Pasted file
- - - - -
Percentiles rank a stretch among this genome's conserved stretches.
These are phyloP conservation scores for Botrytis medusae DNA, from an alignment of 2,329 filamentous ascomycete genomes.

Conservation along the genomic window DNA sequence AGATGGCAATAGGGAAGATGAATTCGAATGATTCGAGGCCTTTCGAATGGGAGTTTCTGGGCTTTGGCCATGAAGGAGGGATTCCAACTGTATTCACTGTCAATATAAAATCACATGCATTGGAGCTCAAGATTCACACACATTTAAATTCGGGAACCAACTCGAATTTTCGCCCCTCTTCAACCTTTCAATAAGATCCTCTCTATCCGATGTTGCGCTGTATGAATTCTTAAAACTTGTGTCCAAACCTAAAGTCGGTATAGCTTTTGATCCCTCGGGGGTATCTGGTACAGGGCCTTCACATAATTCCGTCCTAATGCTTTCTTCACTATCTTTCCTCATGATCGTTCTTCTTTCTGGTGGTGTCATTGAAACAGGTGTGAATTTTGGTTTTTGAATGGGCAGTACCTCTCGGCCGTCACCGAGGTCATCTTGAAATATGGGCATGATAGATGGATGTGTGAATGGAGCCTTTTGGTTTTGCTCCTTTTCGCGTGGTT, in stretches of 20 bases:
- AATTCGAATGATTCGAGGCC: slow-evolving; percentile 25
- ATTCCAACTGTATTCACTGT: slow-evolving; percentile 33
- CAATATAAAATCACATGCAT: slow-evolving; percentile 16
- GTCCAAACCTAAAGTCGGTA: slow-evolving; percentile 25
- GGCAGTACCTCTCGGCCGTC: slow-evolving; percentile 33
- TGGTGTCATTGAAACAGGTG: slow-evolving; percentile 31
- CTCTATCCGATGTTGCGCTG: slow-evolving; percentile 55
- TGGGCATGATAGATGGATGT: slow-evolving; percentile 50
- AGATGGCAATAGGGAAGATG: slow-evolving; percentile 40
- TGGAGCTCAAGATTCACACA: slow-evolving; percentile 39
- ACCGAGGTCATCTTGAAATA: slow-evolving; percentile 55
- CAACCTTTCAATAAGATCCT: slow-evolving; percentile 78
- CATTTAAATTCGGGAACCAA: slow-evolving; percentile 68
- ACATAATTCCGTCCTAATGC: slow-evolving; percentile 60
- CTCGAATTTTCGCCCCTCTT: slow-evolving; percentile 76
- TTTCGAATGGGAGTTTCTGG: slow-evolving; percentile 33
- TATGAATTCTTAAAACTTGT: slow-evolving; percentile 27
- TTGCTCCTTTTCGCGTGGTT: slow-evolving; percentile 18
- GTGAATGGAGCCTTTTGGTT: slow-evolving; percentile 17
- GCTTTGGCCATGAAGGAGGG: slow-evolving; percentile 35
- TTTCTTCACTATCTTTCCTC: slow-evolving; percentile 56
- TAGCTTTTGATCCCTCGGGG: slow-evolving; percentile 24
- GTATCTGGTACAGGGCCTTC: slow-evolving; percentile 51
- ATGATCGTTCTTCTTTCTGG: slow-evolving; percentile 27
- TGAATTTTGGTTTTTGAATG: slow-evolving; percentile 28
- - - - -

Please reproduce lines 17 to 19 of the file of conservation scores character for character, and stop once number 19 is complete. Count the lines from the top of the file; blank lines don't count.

- ACATAATTCCGTCCTAATGC: slow-evolving; percentile 60
- CTCGAATTTTCGCCCCTCTT: slow-evolving; percentile 76
- TTTCGAATGGGAGTTTCTGG: slow-evolving; percentile 33